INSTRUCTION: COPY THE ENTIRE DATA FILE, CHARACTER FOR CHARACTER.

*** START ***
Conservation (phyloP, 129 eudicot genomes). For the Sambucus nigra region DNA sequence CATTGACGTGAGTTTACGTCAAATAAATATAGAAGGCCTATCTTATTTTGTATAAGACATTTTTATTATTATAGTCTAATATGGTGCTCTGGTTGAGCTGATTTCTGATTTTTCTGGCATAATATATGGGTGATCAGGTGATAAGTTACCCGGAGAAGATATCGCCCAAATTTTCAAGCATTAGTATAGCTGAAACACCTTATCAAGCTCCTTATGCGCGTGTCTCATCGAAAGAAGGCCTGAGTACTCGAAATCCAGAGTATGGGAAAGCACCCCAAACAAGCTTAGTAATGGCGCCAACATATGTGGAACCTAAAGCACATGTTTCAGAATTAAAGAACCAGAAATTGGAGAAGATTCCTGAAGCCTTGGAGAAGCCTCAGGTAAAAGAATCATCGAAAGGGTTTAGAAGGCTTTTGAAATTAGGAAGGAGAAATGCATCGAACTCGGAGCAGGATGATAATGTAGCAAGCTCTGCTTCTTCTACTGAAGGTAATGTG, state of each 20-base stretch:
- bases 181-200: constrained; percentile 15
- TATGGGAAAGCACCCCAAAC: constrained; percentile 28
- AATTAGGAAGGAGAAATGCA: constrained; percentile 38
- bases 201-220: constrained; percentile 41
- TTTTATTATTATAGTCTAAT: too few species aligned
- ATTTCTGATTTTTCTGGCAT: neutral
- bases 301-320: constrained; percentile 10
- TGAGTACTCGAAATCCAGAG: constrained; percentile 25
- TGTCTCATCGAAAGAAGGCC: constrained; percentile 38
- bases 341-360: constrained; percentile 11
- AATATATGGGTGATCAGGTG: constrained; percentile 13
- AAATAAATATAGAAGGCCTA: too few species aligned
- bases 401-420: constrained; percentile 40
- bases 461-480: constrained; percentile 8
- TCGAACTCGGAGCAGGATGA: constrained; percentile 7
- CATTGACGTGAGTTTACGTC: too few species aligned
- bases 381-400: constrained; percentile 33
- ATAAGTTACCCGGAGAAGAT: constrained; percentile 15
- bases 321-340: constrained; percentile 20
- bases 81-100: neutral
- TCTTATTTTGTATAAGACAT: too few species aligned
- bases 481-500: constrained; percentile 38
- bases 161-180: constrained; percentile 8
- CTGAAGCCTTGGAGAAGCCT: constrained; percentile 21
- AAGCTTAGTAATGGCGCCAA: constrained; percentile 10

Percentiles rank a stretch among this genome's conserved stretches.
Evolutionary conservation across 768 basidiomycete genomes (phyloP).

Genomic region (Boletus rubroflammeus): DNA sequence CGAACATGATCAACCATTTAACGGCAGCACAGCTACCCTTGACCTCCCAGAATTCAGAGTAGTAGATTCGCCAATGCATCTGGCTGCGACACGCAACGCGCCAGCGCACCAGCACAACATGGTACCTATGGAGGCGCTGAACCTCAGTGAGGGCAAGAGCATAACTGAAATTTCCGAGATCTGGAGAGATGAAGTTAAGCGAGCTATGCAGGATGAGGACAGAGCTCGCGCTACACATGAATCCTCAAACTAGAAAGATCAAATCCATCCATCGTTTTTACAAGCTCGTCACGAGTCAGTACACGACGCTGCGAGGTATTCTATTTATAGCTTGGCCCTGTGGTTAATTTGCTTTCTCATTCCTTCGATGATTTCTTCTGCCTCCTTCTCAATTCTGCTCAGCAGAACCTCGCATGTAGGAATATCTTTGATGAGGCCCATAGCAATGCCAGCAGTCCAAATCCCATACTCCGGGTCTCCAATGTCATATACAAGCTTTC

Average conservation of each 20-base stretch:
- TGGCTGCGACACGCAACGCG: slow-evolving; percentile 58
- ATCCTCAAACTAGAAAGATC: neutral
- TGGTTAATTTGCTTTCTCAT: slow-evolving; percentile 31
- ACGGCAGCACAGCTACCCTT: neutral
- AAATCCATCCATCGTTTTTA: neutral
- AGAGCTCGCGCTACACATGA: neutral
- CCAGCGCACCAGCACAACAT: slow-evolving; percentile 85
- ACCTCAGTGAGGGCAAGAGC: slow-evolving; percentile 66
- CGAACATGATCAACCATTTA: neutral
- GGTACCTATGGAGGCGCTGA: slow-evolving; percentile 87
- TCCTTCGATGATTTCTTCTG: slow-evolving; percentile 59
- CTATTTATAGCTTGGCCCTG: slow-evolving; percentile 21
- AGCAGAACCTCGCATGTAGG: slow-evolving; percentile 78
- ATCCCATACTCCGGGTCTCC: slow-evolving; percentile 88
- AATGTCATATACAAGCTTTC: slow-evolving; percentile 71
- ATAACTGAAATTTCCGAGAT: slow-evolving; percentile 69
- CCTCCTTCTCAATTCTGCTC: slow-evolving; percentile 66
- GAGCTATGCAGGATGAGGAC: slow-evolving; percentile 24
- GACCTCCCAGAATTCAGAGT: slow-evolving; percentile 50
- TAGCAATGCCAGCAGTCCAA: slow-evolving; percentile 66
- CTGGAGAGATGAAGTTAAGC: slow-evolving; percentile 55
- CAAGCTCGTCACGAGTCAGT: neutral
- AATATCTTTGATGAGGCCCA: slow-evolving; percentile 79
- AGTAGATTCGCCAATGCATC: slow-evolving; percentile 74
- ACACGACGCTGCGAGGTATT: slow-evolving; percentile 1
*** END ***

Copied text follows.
Conservation (phyloP, 129 eudicot genomes). For the Sambucus nigra region DNA sequence CATTGACGTGAGTTTACGTCAAATAAATATAGAAGGCCTATCTTATTTTGTATAAGACATTTTTATTATTATAGTCTAATATGGTGCTCTGGTTGAGCTGATTTCTGATTTTTCTGGCATAATATATGGGTGATCAGGTGATAAGTTACCCGGAGAAGATATCGCCCAAATTTTCAAGCATTAGTATAGCTGAAACACCTTATCAAGCTCCTTATGCGCGTGTCTCATCGAAAGAAGGCCTGAGTACTCGAAATCCAGAGTATGGGAAAGCACCCCAAACAAGCTTAGTAATGGCGCCAACATATGTGGAACCTAAAGCACATGTTTCAGAATTAAAGAACCAGAAATTGGAGAAGATTCCTGAAGCCTTGGAGAAGCCTCAGGTAAAAGAATCATCGAAAGGGTTTAGAAGGCTTTTGAAATTAGGAAGGAGAAATGCATCGAACTCGGAGCAGGATGATAATGTAGCAAGCTCTGCTTCTTCTACTGAAGGTAATGTG, state of each 20-base stretch:
- bases 181-200: constrained; percentile 15
- TATGGGAAAGCACCCCAAAC: constrained; percentile 28
- AATTAGGAAGGAGAAATGCA: constrained; percentile 38
- bases 201-220: constrained; percentile 41
- TTTTATTATTATAGTCTAAT: too few species aligned
- ATTTCTGATTTTTCTGGCAT: neutral
- bases 301-320: constrained; percentile 10
- TGAGTACTCGAAATCCAGAG: constrained; percentile 25
- TGTCTCATCGAAAGAAGGCC: constrained; percentile 38
- bases 341-360: constrained; percentile 11
- AATATATGGGTGATCAGGTG: constrained; percentile 13
- AAATAAATATAGAAGGCCTA: too few species aligned
- bases 401-420: constrained; percentile 40
- bases 461-480: constrained; percentile 8
- TCGAACTCGGAGCAGGATGA: constrained; percentile 7
- CATTGACGTGAGTTTACGTC: too few species aligned
- bases 381-400: constrained; percentile 33
- ATAAGTTACCCGGAGAAGAT: constrained; percentile 15
- bases 321-340: constrained; percentile 20
- bases 81-100: neutral
- TCTTATTTTGTATAAGACAT: too few species aligned
- bases 481-500: constrained; percentile 38
- bases 161-180: constrained; percentile 8
- CTGAAGCCTTGGAGAAGCCT: constrained; percentile 21
- AAGCTTAGTAATGGCGCCAA: constrained; percentile 10

Percentiles rank a stretch among this genome's conserved stretches.
Evolutionary conservation across 768 basidiomycete genomes (phyloP).

Genomic region (Boletus rubroflammeus): DNA sequence CGAACATGATCAACCATTTAACGGCAGCACAGCTACCCTTGACCTCCCAGAATTCAGAGTAGTAGATTCGCCAATGCATCTGGCTGCGACACGCAACGCGCCAGCGCACCAGCACAACATGGTACCTATGGAGGCGCTGAACCTCAGTGAGGGCAAGAGCATAACTGAAATTTCCGAGATCTGGAGAGATGAAGTTAAGCGAGCTATGCAGGATGAGGACAGAGCTCGCGCTACACATGAATCCTCAAACTAGAAAGATCAAATCCATCCATCGTTTTTACAAGCTCGTCACGAGTCAGTACACGACGCTGCGAGGTATTCTATTTATAGCTTGGCCCTGTGGTTAATTTGCTTTCTCATTCCTTCGATGATTTCTTCTGCCTCCTTCTCAATTCTGCTCAGCAGAACCTCGCATGTAGGAATATCTTTGATGAGGCCCATAGCAATGCCAGCAGTCCAAATCCCATACTCCGGGTCTCCAATGTCATATACAAGCTTTC

Average conservation of each 20-base stretch:
- TGGCTGCGACACGCAACGCG: slow-evolving; percentile 58
- ATCCTCAAACTAGAAAGATC: neutral
- TGGTTAATTTGCTTTCTCAT: slow-evolving; percentile 31
- ACGGCAGCACAGCTACCCTT: neutral
- AAATCCATCCATCGTTTTTA: neutral
- AGAGCTCGCGCTACACATGA: neutral
- CCAGCGCACCAGCACAACAT: slow-evolving; percentile 85
- ACCTCAGTGAGGGCAAGAGC: slow-evolving; percentile 66
- CGAACATGATCAACCATTTA: neutral
- GGTACCTATGGAGGCGCTGA: slow-evolving; percentile 87
- TCCTTCGATGATTTCTTCTG: slow-evolving; percentile 59
- CTATTTATAGCTTGGCCCTG: slow-evolving; percentile 21
- AGCAGAACCTCGCATGTAGG: slow-evolving; percentile 78
- ATCCCATACTCCGGGTCTCC: slow-evolving; percentile 88
- AATGTCATATACAAGCTTTC: slow-evolving; percentile 71
- ATAACTGAAATTTCCGAGAT: slow-evolving; percentile 69
- CCTCCTTCTCAATTCTGCTC: slow-evolving; percentile 66
- GAGCTATGCAGGATGAGGAC: slow-evolving; percentile 24
- GACCTCCCAGAATTCAGAGT: slow-evolving; percentile 50
- TAGCAATGCCAGCAGTCCAA: slow-evolving; percentile 66
- CTGGAGAGATGAAGTTAAGC: slow-evolving; percentile 55
- CAAGCTCGTCACGAGTCAGT: neutral
- AATATCTTTGATGAGGCCCA: slow-evolving; percentile 79
- AGTAGATTCGCCAATGCATC: slow-evolving; percentile 74
- ACACGACGCTGCGAGGTATT: slow-evolving; percentile 1